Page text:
· Users take responsibility for the management and maintenance of water supply and sanitation facilities
· All sectors of the community, including vulnerable groups, are enabled to practise the target hygiene behaviours
CARE is accountable to disaster-affected communities, as well as to donors and other stakeholders, for meeting standards for quality and effectiveness in our assistance. The standards CARE is accountable for are described in CARE’s Humanitarian Accountability Framework (for more information, see the Quality and Accountability section).
CARE needs to ensure that all emergency WASH programmes are accountable to the people affected by the emergency, and that the effectiveness of our response is monitored and measured. The WASH cluster has developed a useful checklist and a guide to accountability in WASH programmes (Annex 24.1.9 and Annex 24.1.10).
In designing and managing WASH programmes, pay particular attention to the equitable participation of women and men in the planning, design and management of water facilities. Consideration also needs to be given to ‘vulnerable’ populations—namely women, children, the elderly, the disabled, and people living with HIV/AIDS and other chronic illnesses such as tuberculosis—to ensure that everyone has access to WASH services that meet their needs.
The 2010 earthquake struck Port au Prince and adjacent areas shortly after 5:00 pm on 11 January, affecting the entire population of this city of 2.25 million and killing over 200,000. Survivors fled into the streets and set up temporary shelter in every square metre of open space in the city.
The CARE Haiti office, although damaged, was able to remain operational throughout. Immediately after the earthquake, CARE staff mobilised water storage tanks and delivery vehicles, and commenced supplying safe drinking water to the spontaneous camps nearest to the Port au Prince office. This source of water was established within hours of the disaster and maintained for the following months.
Support personnel, including WASH specialists, from CARE USA and CARE International mobilised to assist immediately and arrived in Port au Prince over the following week. The WASH needs of the affected population were comprehensive—especially water, hygiene materials, and instruction and sanitation assistance.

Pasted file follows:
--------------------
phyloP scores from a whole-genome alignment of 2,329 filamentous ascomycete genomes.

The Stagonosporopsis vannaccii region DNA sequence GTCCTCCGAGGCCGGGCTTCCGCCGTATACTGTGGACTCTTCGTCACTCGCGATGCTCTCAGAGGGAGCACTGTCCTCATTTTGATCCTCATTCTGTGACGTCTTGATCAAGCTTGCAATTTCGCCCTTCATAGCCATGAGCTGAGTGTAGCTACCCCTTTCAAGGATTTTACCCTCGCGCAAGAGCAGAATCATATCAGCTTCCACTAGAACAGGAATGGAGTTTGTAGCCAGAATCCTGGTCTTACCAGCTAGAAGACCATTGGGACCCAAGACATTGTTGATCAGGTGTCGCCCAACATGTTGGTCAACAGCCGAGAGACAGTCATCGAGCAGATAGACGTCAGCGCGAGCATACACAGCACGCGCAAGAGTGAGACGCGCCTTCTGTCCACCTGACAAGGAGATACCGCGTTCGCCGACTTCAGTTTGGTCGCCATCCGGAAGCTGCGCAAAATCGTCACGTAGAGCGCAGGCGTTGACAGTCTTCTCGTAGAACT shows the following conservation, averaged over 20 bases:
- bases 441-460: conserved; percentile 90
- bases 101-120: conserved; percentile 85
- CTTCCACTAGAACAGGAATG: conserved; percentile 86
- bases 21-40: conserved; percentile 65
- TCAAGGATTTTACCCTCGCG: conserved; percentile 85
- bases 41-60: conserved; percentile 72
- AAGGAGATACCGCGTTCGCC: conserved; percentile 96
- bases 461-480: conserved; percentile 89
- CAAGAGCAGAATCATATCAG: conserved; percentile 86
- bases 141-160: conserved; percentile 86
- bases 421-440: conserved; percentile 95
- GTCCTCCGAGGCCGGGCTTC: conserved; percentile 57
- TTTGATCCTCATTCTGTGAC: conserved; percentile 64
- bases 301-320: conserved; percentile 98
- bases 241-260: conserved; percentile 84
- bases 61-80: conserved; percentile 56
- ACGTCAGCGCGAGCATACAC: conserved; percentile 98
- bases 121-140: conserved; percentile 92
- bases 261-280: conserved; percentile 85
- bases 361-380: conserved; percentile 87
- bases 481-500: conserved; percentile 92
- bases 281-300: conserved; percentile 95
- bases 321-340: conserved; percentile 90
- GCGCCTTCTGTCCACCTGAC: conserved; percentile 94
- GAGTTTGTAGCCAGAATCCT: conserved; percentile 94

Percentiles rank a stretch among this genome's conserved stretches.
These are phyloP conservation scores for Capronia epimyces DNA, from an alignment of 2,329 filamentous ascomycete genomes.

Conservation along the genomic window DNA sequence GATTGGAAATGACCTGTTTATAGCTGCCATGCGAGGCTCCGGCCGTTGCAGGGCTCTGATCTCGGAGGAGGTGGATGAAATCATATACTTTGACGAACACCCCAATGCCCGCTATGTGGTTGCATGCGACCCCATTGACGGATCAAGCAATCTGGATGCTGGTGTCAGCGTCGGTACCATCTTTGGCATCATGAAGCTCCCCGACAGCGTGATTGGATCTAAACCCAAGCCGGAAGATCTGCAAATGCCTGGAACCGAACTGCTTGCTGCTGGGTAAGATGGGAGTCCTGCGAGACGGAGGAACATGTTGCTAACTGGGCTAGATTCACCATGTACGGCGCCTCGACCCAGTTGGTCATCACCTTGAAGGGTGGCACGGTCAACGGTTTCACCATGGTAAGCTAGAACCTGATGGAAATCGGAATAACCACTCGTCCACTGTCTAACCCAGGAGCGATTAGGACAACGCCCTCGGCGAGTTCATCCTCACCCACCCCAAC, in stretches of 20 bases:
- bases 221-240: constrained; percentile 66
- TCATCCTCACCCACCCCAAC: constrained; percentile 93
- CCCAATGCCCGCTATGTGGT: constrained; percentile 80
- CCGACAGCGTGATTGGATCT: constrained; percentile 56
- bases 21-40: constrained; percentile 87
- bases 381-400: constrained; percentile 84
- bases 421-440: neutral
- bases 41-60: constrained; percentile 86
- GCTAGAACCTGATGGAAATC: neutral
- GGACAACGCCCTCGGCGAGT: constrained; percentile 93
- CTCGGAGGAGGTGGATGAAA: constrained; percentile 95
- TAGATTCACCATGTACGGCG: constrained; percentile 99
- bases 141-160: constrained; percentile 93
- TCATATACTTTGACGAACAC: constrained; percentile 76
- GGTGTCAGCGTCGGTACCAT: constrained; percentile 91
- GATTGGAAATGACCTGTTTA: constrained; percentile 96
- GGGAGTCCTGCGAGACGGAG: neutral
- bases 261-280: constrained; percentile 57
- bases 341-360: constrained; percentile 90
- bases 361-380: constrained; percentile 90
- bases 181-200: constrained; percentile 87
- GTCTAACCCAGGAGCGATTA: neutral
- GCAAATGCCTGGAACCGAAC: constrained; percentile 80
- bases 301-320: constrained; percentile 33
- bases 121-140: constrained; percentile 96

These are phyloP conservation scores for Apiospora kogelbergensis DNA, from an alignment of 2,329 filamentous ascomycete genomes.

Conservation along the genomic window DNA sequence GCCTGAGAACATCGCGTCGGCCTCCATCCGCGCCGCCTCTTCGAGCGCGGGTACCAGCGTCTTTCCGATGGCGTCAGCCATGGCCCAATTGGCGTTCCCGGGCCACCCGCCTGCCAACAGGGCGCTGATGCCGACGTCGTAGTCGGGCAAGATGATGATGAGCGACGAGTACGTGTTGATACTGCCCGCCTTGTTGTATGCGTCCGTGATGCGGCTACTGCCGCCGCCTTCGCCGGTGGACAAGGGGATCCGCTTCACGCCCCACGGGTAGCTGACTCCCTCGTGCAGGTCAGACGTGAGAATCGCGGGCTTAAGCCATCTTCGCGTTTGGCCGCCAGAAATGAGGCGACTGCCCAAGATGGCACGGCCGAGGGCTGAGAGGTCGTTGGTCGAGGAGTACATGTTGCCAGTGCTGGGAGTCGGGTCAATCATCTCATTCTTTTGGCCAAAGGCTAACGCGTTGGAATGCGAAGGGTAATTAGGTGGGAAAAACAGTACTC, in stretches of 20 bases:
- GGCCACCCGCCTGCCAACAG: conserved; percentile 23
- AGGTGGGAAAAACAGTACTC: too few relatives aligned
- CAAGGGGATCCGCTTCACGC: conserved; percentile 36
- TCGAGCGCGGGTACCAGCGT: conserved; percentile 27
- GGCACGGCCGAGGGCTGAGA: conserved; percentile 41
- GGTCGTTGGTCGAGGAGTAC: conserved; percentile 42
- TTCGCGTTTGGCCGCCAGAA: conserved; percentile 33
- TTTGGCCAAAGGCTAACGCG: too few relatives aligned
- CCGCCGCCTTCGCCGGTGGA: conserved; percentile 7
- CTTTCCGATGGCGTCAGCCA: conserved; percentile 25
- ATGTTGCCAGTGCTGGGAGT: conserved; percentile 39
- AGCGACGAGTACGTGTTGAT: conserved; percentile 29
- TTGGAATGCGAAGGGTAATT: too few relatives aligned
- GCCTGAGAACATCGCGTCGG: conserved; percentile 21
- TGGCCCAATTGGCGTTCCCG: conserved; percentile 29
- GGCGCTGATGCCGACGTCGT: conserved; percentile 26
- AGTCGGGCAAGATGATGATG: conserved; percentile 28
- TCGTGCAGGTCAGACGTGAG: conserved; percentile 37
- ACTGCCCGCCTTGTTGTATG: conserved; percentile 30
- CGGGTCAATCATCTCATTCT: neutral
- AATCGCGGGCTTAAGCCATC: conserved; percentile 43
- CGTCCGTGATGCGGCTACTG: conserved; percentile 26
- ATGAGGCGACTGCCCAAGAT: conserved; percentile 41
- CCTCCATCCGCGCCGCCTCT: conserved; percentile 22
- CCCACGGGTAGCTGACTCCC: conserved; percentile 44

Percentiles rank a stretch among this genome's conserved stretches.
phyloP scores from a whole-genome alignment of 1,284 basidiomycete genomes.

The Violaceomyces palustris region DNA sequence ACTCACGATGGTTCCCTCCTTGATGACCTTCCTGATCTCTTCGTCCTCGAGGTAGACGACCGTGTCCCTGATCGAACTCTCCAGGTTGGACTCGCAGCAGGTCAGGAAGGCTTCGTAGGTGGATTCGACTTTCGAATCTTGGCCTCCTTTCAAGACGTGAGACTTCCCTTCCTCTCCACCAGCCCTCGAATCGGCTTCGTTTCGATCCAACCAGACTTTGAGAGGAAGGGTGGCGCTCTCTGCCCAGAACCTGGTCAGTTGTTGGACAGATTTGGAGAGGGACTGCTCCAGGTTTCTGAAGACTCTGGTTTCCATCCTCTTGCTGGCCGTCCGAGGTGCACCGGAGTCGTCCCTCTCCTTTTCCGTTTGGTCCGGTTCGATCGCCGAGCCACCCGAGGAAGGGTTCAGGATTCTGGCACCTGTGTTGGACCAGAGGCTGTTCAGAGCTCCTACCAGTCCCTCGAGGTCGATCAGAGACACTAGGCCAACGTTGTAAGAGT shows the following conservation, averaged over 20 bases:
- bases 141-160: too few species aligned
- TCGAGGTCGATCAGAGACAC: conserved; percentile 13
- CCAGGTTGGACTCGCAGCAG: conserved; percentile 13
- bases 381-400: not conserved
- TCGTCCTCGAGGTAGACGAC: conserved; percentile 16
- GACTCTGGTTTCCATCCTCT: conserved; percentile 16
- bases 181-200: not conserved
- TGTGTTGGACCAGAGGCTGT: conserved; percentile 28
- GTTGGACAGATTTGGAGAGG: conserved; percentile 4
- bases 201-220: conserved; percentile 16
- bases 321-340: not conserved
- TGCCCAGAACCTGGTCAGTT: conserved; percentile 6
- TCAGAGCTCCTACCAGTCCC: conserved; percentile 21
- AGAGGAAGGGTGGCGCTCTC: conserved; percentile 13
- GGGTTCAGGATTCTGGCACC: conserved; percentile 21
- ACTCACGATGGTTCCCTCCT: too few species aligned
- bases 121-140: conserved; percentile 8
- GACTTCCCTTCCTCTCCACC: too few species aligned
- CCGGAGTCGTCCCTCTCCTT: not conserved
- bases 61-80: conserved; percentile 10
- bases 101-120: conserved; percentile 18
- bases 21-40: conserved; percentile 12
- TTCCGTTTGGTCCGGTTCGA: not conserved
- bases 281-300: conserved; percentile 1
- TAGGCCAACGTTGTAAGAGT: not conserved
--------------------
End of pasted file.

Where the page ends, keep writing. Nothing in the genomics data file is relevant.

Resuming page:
CARE WASH staff connected immediately with the WASH Cluster, and obtained the latest data on the location and needs of the affected population, and details of the response plans of other agencies responding to the disaster.
The CARE Emergency Response Team promptly addressed the need to define the target population and settled on areas in Port au Prince and Leogane. Assessment teams were formed and began systematically enumerating number and condition of the people in the target areas, and assessed the availability of relief materials from UNICEF and other agencies.
Once the supply of safe water was established for CARE’s target group, the WASH focus concentrated on the delivery of hygiene information and the distribution of hygiene kits. It was clear from the outset that the need for sanitation was massive—open defecation was widespread and very few latrines were available, and the rate at which they could be supplied was not going to meet the demand. The risk of a major disease outbreak was high.
In consultation with other members of the WASH Cluster, CARE WASH personnel prioritised the provision of hand washing materials, the collection of excreta accumulating with solid waste, and intensified action on hygiene promotion. This approach was successful in maintaining the health of the population while the much slower task of building latrines and managing the removal of human excreta was addressed.
See the Emergency WASH wiki for other case studies.